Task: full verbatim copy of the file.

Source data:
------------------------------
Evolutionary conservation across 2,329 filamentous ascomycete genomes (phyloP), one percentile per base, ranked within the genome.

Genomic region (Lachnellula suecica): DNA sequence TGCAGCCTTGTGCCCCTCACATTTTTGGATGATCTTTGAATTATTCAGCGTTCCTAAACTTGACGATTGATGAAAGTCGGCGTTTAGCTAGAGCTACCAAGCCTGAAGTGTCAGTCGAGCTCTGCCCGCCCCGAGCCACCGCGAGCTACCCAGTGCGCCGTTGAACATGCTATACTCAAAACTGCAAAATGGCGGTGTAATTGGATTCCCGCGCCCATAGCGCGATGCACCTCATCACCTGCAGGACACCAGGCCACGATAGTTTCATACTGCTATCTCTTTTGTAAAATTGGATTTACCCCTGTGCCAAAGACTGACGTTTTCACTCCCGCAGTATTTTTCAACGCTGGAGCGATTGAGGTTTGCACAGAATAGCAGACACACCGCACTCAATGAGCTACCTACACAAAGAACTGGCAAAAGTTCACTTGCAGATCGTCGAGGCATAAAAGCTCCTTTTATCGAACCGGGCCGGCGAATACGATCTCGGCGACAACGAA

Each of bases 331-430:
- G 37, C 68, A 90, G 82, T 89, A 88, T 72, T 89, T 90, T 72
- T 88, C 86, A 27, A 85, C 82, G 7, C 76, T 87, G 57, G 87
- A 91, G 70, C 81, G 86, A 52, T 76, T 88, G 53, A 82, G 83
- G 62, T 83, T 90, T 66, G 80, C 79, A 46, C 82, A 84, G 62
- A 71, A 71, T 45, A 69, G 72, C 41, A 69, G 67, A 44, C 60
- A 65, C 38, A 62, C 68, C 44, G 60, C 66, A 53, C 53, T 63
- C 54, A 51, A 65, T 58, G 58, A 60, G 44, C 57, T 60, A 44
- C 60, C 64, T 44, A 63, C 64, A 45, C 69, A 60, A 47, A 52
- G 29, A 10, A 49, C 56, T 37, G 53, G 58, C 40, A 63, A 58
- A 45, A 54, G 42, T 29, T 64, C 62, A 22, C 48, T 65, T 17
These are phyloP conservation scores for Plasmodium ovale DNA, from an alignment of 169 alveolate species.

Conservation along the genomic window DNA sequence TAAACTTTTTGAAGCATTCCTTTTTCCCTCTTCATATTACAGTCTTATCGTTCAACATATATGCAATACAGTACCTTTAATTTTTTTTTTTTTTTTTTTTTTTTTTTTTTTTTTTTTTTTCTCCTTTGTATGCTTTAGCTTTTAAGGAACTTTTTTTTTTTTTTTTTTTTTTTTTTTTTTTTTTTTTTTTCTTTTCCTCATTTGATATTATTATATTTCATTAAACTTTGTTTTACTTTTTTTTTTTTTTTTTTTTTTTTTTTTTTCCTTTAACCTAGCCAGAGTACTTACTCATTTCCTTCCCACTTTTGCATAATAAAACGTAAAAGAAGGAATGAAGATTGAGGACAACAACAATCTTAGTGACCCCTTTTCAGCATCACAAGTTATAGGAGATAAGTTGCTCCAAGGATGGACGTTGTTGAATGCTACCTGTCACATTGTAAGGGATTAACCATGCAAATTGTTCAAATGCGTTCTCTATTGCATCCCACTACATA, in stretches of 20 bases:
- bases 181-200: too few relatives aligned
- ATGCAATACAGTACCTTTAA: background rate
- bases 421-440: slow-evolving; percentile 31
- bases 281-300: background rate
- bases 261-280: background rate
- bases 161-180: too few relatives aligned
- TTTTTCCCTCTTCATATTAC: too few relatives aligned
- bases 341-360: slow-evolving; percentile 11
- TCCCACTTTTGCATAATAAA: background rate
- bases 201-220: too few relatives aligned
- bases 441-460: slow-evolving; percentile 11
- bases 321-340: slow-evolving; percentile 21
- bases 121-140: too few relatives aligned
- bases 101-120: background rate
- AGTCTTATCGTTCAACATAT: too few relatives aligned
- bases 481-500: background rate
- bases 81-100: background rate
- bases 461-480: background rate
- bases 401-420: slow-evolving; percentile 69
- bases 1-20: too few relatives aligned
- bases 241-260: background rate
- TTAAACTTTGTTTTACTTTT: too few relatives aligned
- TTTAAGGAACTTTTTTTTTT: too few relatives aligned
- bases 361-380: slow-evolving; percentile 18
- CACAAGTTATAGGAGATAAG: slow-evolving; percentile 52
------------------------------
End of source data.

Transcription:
Evolutionary conservation across 2,329 filamentous ascomycete genomes (phyloP), one percentile per base, ranked within the genome.

Genomic region (Lachnellula suecica): DNA sequence TGCAGCCTTGTGCCCCTCACATTTTTGGATGATCTTTGAATTATTCAGCGTTCCTAAACTTGACGATTGATGAAAGTCGGCGTTTAGCTAGAGCTACCAAGCCTGAAGTGTCAGTCGAGCTCTGCCCGCCCCGAGCCACCGCGAGCTACCCAGTGCGCCGTTGAACATGCTATACTCAAAACTGCAAAATGGCGGTGTAATTGGATTCCCGCGCCCATAGCGCGATGCACCTCATCACCTGCAGGACACCAGGCCACGATAGTTTCATACTGCTATCTCTTTTGTAAAATTGGATTTACCCCTGTGCCAAAGACTGACGTTTTCACTCCCGCAGTATTTTTCAACGCTGGAGCGATTGAGGTTTGCACAGAATAGCAGACACACCGCACTCAATGAGCTACCTACACAAAGAACTGGCAAAAGTTCACTTGCAGATCGTCGAGGCATAAAAGCTCCTTTTATCGAACCGGGCCGGCGAATACGATCTCGGCGACAACGAA

Each of bases 331-430:
- G 37, C 68, A 90, G 82, T 89, A 88, T 72, T 89, T 90, T 72
- T 88, C 86, A 27, A 85, C 82, G 7, C 76, T 87, G 57, G 87
- A 91, G 70, C 81, G 86, A 52, T 76, T 88, G 53, A 82, G 83
- G 62, T 83, T 90, T 66, G 80, C 79, A 46, C 82, A 84, G 62
- A 71, A 71, T 45, A 69, G 72, C 41, A 69, G 67, A 44, C 60
- A 65, C 38, A 62, C 68, C 44, G 60, C 66, A 53, C 53, T 63
- C 54, A 51, A 65, T 58, G 58, A 60, G 44, C 57, T 60, A 44
- C 60, C 64, T 44, A 63, C 64, A 45, C 69, A 60, A 47, A 52
- G 29, A 10, A 49, C 56, T 37, G 53, G 58, C 40, A 63, A 58
- A 45, A 54, G 42, T 29, T 64, C 62, A 22, C 48, T 65, T 17
These are phyloP conservation scores for Plasmodium ovale DNA, from an alignment of 169 alveolate species.

Conservation along the genomic window DNA sequence TAAACTTTTTGAAGCATTCCTTTTTCCCTCTTCATATTACAGTCTTATCGTTCAACATATATGCAATACAGTACCTTTAATTTTTTTTTTTTTTTTTTTTTTTTTTTTTTTTTTTTTTTTCTCCTTTGTATGCTTTAGCTTTTAAGGAACTTTTTTTTTTTTTTTTTTTTTTTTTTTTTTTTTTTTTTTTCTTTTCCTCATTTGATATTATTATATTTCATTAAACTTTGTTTTACTTTTTTTTTTTTTTTTTTTTTTTTTTTTTTCCTTTAACCTAGCCAGAGTACTTACTCATTTCCTTCCCACTTTTGCATAATAAAACGTAAAAGAAGGAATGAAGATTGAGGACAACAACAATCTTAGTGACCCCTTTTCAGCATCACAAGTTATAGGAGATAAGTTGCTCCAAGGATGGACGTTGTTGAATGCTACCTGTCACATTGTAAGGGATTAACCATGCAAATTGTTCAAATGCGTTCTCTATTGCATCCCACTACATA, in stretches of 20 bases:
- bases 181-200: too few relatives aligned
- ATGCAATACAGTACCTTTAA: background rate
- bases 421-440: slow-evolving; percentile 31
- bases 281-300: background rate
- bases 261-280: background rate
- bases 161-180: too few relatives aligned
- TTTTTCCCTCTTCATATTAC: too few relatives aligned
- bases 341-360: slow-evolving; percentile 11
- TCCCACTTTTGCATAATAAA: background rate
- bases 201-220: too few relatives aligned
- bases 441-460: slow-evolving; percentile 11
- bases 321-340: slow-evolving; percentile 21
- bases 121-140: too few relatives aligned
- bases 101-120: background rate
- AGTCTTATCGTTCAACATAT: too few relatives aligned
- bases 481-500: background rate
- bases 81-100: background rate
- bases 461-480: background rate
- bases 401-420: slow-evolving; percentile 69
- bases 1-20: too few relatives aligned
- bases 241-260: background rate
- TTAAACTTTGTTTTACTTTT: too few relatives aligned
- TTTAAGGAACTTTTTTTTTT: too few relatives aligned
- bases 361-380: slow-evolving; percentile 18
- CACAAGTTATAGGAGATAAG: slow-evolving; percentile 52